Creative policies and dialogue that recognise and accept migration as a continued phenomenon are needed within southern Africa. The response from leaders and government departments – more specifically, the Presidency and departments such as the Department of Social Development and the Department of Home Affairs – has the influence to either encourage or discourage xenophobia. Government has the mandate and the ability to provide safety and protection for those within its borders, and this includes non-citizens.

References

  1. BBC (British Broadcasting Corporation) 2008. Locals killed in South African attacks. BBC News, 12 June. Available from: <http://news.bbc.co.uk/2/hi/africa/7450799.stm> [Accessed 23 June 2010].
  2. Black, R., J. Crush, S. Peberdy, S. Ammassari, L. McLean Hilker, S. Mouillesseaux, C. Pooley and R. Rajkotia 2006. Migration and development in Africa: An overview. African Migration and Development Series No.1. South African Migration Project. Cape Town, IDASA. p. 105.
  3. Consortium of Refugees and Migrants in South Africa (CoRMSA) 2008. Protecting refugees, asylum seekers and immigrants in South Africa. Available from: <http://www.cormsa.org.za/wp-content/uploads/2008/06/cormsa08-final.pdf> [Accessed 27 November 2008] pp. 8–41.
  4. CoRMSA 2010. Migration Issue Brief 3: Xenophobia: Violence against foreign nationals and other outsiders in contemporary South Africa. June 2010. Available from <http://www.cormsa.org.za/wp-content/uploads/2009/07/fmsp-migration-issue-brief-3-xenophobia-june-2010-1.pdf> [Accessed 23 March 2011] p.2
  5. Crush, J. Jonathan 2008. South Africa: Policy in the face of xenophobia. Migration information source. Available from: <http://www.migrationpolicy.org/article/south-africa-policy-face-xenophobia> [Accessed 27 October 2008] p. 2.
  6. Crush, J. 2000. The Dark Side of Democracy: Migration, Xenophobia and Human Rights in South Africa in International Migration 38 (6): 103–133.
  7. Gounden, V. 2010. Xenophobia after the World Cup. Speech, 8 June. Durban.
  8. Harris, B. 2001. A foreign experience: Violence, crime, and xenophobia during South Africa’s transition. Violence and Transition Series, Volume 5, pp. 11–140.
  9. Harris, B. 2002. Xenophobia: A new pathology for a new South Africa? In: Hook, D. and G. Eagle, Psychopathology and social prejudice. Cape Town, University of Cape Town Press. pp. 169–184.
  10. Human Rights Watch 1998. Prohibited persons: Abuse of undocumented migrants, asylum seekers, and refugees in South Africa. Human Rights Watch, New York.
  11. Human Sciences Research Council 2008. Citizenship, violence and xenophobia in South Africa. Pretoria, HSRC.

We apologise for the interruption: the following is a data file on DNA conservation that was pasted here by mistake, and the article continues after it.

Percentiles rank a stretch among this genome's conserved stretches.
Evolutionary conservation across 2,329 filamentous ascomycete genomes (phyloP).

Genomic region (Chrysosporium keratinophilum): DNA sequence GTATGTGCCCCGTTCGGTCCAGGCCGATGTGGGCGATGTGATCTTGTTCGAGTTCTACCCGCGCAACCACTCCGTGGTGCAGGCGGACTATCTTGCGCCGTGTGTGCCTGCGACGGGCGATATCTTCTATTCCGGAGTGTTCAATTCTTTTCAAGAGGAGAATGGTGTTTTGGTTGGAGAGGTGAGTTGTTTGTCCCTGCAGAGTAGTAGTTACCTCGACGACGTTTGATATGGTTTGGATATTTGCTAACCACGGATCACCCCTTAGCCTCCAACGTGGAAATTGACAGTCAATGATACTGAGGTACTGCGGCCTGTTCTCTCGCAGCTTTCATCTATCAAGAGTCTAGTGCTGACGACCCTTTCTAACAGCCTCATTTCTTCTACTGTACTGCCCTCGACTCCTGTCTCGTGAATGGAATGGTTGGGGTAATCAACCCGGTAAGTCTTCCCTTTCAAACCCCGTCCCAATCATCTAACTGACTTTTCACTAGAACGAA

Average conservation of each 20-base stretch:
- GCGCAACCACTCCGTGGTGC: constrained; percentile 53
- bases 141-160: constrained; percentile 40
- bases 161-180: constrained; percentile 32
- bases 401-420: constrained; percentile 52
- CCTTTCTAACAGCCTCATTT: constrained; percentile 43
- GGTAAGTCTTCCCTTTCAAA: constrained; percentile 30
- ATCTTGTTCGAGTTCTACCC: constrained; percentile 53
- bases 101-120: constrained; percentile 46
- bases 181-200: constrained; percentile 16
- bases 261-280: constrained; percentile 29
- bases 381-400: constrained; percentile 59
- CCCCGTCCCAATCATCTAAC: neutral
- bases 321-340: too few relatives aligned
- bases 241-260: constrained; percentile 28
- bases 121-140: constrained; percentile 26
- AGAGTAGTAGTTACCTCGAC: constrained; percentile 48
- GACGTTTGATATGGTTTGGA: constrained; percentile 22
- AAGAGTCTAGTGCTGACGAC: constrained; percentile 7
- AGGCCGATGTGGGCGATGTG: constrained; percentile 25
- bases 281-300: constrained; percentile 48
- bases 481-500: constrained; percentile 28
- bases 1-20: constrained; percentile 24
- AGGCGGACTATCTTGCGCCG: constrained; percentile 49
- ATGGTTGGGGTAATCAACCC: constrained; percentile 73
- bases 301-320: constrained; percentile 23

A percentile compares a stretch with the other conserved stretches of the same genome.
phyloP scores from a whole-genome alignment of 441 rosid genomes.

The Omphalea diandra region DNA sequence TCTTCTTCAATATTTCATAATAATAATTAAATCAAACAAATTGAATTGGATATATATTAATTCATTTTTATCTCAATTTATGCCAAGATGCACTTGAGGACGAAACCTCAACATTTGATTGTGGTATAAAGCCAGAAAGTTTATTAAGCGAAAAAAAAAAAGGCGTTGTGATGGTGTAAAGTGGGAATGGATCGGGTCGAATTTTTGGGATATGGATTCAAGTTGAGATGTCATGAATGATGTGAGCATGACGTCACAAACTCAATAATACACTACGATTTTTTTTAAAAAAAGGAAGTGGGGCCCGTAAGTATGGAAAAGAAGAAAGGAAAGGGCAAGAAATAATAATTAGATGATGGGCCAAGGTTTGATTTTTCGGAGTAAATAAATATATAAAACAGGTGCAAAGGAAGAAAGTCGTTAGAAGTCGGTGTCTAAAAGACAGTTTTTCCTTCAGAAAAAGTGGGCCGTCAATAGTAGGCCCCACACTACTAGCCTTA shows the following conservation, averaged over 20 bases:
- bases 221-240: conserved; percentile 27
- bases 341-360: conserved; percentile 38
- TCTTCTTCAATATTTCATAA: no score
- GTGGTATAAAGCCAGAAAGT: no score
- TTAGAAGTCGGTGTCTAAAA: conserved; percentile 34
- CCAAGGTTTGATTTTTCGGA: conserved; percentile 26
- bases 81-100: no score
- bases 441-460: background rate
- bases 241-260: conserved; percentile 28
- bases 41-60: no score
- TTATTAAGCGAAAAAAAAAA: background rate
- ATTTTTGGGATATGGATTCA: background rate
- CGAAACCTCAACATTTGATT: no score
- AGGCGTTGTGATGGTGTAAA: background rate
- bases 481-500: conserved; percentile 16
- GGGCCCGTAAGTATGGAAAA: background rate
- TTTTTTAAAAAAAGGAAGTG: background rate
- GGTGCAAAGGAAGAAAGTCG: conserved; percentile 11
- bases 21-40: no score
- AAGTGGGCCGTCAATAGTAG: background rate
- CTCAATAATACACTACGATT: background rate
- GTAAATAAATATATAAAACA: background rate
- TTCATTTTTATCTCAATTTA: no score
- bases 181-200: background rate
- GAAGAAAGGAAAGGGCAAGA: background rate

12. Jere, D. 2008. Zim exiles face new fear and loathing in SA. AFP, 14 May. Kollapan, J. 1999. Xenophobia in South Africa: The challenge to forced migration. Johannesburg, Unpublished seminar.
  13. Landau, L. and A. Segatti 2009. Human development impacts of migration: South Africa case study. Johannesburg, UNDP (United Nations Development Programme).
  14. Karim, Q. 2009. Local leaders behind xenophobic attacks. Mail and Guardian, Available from: <http://www.mg.co.za/article/2009-03-11-local-leaders-behind-xenophobic-attacks>
  15. McKnight, Janet 2008. Through the fear: a study of xenophobia in South Africa’s refugee system. Journal of Identity and Migration Studies (2), pp. 18–42.
  16. Merriam-Webster Dictionary. <http://www.merriam-webster.com/dictionary/xenophobia> [Accessed 23 March 2011]
  17. Misago, J.P. 2009. Towards tolerance, law, and dignity: Addressing violence against foreign nationals in South Africa. International Organization for Migration. <http://www.migration.org.za/uploads/docs/report-12.pdf> [Accessed 23 March 2011] pp. 8–67.
  18. Morris, Allan. 1998. ‘Our fellow Africans make our lives hell’: The lives of Congolese and Nigerians living in Johannesburg. Ethnic and Racial Studies, 21 (6), 1116–1136.
  19. Morris, Allan and Antoine Bouillon, eds., African Immigration to South Africa: Francophone migration of the 1990s, (Pretoria: Protea Book House, 2001)
  20. Neocosmos, M. 2006. From Foreign Natives to Native Foreigners: Explaining Xenophobia in Post-apartheid South Africa. CODESRIA: Dakar
  21. Steenkamp, C. 2009. Xenophobia in South Africa: What does it say about trust? The Round Table, 98 (403), pp. 439–447. Available through: Academic Search Complete [October 20, 2010].
  22. UNHCR (United Nations High Commissioner for Refugees) 2009. African UNHCR Global Report. Available from: <http://www.unhcr.org> pp. 135–138.
TAGS:
  • Xenophobia
  • South Africa
  • Refugees